Asian Highlands, the new state-of-the-art destination at Cleveland Metroparks Zoo, is now open to the public. The immersive addition is home to Amur and snow leopards, red panda and a new species to the Zoo, takin.
The new destination includes significantly larger and more complex habitats for the animals. Asian Highlands will also feature several glass viewing areas where guests can get nose to nose with some of their favorite animals. The architecture of the structure is designed with elements representative of central China, the region these species are native to.
“We are constantly looking at how we can enhance the environment for the animals we care for and the experience for our guests,” said Cleveland Metroparks Zoo Executive Director Dr. Christopher Kuhar. “Developing Asian Highlands was a natural fit because of the conservation work the Zoo supports in that part of the world, supporting scientists studying Asian wildlife in their natural habitats.”
The footprint of Asian Highlands totals 1.3 acres. The Amur and snow leopards will enjoy larger, more complex spaces, including four separate leopard habitats that give the animals an opportunity to rotate between interconnected areas. The areas offer climbing structures, elevated platforms, cooling caves and more. Later this summer, the Zoo’s new snow leopard cub triplets will move from their current home at the Primate, Cat and Aquatics building into a specially designed cub yard at Asian Highlands. In total, the leopard yards offer three times more space compared to the previous habitats.
The Zoo’s two red pandas will enjoy 25% more space and a radiant “deadfall” cooling tree, designed in-house by Cleveland Metroparks visual communications team, that will allow the animals to cool off, while still in public view.
One of Asian Highlands’ residents, the Amur leopard, is the most endangered big cat species on Earth with fewer than 100 animals estimated to remain in the wild. An education plaza highlights the conservation issues these species face, a “conservation wheel” and a showcase of handmade items available for purchase in the gift shop. The education plaza and items for sale encourage guests to join the zoo’s Future for Wildlife conservation community and take action. Cleveland Metroparks Zoo’s Future for Wildlife program supports both the Snow Leopard Trust and the Red Panda Network.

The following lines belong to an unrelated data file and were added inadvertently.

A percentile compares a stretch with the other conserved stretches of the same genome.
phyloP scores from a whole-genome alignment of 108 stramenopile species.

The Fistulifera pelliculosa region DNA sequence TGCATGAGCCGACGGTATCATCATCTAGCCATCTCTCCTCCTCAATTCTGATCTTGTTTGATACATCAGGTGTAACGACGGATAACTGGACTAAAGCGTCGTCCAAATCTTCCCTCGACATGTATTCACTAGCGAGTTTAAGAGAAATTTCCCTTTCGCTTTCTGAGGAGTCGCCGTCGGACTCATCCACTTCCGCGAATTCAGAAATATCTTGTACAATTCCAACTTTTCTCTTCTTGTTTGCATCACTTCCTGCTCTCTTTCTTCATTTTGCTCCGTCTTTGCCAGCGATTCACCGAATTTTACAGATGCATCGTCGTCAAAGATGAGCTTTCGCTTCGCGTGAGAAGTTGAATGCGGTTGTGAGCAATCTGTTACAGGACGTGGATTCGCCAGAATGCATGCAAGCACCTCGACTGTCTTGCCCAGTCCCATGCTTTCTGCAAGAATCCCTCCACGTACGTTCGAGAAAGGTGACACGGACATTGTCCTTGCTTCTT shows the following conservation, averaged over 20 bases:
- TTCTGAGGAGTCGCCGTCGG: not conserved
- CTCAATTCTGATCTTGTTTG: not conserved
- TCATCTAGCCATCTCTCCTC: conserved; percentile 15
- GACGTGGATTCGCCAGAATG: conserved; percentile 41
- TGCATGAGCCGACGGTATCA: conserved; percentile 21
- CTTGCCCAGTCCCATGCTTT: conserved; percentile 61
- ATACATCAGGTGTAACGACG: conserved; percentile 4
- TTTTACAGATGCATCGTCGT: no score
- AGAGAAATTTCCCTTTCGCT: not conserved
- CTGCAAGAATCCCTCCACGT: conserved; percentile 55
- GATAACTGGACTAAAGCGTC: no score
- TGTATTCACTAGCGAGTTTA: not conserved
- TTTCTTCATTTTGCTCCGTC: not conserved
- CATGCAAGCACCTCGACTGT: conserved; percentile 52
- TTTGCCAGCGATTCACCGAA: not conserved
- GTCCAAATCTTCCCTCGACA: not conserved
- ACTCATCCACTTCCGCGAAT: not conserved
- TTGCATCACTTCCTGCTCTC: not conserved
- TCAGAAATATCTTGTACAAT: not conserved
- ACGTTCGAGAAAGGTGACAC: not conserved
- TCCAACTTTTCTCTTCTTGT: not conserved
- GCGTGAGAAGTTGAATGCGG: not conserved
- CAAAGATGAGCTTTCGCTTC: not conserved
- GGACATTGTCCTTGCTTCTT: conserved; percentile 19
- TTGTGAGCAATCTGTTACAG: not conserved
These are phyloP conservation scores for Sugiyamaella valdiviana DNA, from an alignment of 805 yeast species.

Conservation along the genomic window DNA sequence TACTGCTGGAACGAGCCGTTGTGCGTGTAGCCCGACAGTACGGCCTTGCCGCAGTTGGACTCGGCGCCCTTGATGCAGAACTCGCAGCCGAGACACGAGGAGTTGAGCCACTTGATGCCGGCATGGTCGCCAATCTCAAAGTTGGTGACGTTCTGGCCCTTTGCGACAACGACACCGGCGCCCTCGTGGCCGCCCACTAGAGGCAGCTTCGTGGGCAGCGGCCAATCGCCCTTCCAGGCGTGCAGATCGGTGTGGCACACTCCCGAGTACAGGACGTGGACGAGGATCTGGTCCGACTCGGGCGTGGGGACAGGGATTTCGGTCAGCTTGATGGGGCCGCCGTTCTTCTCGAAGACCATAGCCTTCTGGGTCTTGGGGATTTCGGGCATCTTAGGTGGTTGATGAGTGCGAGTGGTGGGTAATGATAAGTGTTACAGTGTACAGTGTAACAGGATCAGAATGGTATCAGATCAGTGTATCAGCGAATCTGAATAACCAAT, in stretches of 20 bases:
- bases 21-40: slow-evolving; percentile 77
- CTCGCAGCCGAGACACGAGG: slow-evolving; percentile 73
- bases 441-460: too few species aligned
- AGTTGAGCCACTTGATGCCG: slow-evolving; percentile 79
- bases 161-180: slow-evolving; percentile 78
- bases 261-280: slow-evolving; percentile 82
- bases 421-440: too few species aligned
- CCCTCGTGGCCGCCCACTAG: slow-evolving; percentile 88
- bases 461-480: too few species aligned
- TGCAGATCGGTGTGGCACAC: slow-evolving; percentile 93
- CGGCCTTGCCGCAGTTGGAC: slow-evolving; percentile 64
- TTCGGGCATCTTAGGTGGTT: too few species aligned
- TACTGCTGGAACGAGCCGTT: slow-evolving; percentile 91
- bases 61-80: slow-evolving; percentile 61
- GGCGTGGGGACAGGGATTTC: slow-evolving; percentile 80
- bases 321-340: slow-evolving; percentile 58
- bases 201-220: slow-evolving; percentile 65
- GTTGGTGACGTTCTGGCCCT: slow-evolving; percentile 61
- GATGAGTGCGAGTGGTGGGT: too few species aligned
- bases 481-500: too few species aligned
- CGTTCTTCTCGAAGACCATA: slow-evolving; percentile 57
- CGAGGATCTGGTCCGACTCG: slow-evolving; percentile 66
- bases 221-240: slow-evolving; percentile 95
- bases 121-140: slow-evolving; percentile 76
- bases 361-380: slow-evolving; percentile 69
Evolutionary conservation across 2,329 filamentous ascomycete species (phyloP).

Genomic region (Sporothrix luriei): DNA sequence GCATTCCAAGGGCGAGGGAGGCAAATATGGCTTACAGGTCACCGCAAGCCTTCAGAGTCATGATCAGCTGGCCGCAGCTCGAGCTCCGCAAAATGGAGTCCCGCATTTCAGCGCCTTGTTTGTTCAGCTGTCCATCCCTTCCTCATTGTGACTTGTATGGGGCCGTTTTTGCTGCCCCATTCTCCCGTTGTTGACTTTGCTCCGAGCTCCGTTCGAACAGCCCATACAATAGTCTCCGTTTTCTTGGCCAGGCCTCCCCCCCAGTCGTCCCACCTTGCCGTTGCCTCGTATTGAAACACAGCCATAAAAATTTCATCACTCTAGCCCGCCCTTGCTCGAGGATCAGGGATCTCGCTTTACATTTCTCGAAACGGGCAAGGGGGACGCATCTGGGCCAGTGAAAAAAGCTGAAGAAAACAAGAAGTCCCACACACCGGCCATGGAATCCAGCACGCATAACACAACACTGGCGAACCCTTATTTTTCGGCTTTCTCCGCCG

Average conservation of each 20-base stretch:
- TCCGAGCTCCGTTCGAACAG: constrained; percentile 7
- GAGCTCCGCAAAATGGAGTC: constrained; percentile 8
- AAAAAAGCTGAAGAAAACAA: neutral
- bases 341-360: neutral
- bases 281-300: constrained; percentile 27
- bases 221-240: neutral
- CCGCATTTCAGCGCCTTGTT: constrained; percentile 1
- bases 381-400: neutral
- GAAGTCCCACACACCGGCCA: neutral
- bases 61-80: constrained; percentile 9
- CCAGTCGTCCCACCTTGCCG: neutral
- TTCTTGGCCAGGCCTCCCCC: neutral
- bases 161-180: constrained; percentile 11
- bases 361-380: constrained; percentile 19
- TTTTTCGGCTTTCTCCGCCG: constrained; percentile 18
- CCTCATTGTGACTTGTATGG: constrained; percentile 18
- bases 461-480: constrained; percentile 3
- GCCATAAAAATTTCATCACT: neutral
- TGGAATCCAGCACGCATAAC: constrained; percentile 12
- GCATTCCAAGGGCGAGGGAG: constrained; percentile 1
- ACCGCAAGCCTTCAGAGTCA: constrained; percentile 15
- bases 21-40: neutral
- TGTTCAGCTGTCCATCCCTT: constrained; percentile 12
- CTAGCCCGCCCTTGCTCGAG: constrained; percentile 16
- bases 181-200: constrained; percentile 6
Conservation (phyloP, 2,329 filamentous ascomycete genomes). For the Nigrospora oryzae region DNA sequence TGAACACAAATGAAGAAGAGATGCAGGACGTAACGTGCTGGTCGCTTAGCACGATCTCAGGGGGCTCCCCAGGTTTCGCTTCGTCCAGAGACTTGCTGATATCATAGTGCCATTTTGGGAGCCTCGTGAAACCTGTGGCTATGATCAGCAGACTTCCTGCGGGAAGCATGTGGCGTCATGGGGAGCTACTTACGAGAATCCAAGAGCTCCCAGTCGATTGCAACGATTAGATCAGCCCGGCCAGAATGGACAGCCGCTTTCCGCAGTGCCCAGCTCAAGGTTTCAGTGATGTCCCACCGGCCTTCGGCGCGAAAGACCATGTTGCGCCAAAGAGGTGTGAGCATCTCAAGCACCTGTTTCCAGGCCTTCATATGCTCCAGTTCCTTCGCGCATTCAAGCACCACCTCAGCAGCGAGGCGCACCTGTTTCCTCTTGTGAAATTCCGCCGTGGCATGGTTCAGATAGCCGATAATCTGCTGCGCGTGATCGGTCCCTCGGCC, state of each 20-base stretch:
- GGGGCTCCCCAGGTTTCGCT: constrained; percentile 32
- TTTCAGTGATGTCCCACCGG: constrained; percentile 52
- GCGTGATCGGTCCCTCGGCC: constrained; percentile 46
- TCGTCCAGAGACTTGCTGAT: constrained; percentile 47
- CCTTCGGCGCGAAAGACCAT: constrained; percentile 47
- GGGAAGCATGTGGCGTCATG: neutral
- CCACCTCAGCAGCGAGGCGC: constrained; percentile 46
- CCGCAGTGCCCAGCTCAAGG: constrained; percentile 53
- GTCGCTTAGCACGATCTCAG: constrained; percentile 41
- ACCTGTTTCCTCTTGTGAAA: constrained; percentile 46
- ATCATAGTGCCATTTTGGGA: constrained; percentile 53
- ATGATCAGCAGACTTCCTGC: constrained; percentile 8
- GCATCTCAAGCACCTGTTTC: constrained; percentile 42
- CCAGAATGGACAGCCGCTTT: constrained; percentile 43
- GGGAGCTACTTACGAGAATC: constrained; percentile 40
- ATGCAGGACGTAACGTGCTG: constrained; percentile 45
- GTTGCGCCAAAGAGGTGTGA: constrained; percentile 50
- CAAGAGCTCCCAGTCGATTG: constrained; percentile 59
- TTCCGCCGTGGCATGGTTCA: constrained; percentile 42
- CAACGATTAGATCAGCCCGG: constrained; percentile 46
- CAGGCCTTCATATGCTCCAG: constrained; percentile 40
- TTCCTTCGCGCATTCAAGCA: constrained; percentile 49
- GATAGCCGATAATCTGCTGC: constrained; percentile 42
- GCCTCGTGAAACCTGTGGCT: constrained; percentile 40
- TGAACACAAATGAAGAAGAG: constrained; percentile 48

The total project cost was $5.8 million and was jointly funded by Cleveland Metroparks Zoo and Cleveland Zoological Society, which provided $3.8 million.
Cleveland Metroparks Zoo also announced Asian Lantern Festival presented by Cleveland Clinic Children’s that will light up the zoo for five weeks this summer. The limited engagement will take place evenings, Thursday thru Sunday from 6:30 p.m. to 10 p.m., beginning July 19. Guests will enjoy more than two dozen large-scale, colorful lantern installations placed throughout the zoo that will illuminate starting at dusk. Guests will be immersed in Asian culture, dining on Asian inspired cuisine, watching Asian performers on the Fifth Third Bank stage, and shopping an authentic marketplace sponsored by T-Mobile. Tickets for the Asian Lantern Festival are on sale now and can be purchased in advance online at futureforwildlife.org/lanterns
CLEVELAND METROPARKS ZOO –
Since 1995, Cleveland Metroparks Zoo has contributed more than $7.5 million to wildlife conservation efforts in partnership with Cleveland Zoological Society. Each year the Zoo contributes more than $600,000 annually to conservation programs, the vast majority come from community donations. While visiting Cleveland Metroparks Zoo, guests can take action to secure a future for wildlife. Visitors can donate through ‘Quarters for Conservation,’ ‘round-up’ for conservation programs at Zoo retail locations and donate to the Zoo’s Wildlife Conservation Fund. To learn more or join our conservation community, visit futureforwildlife.org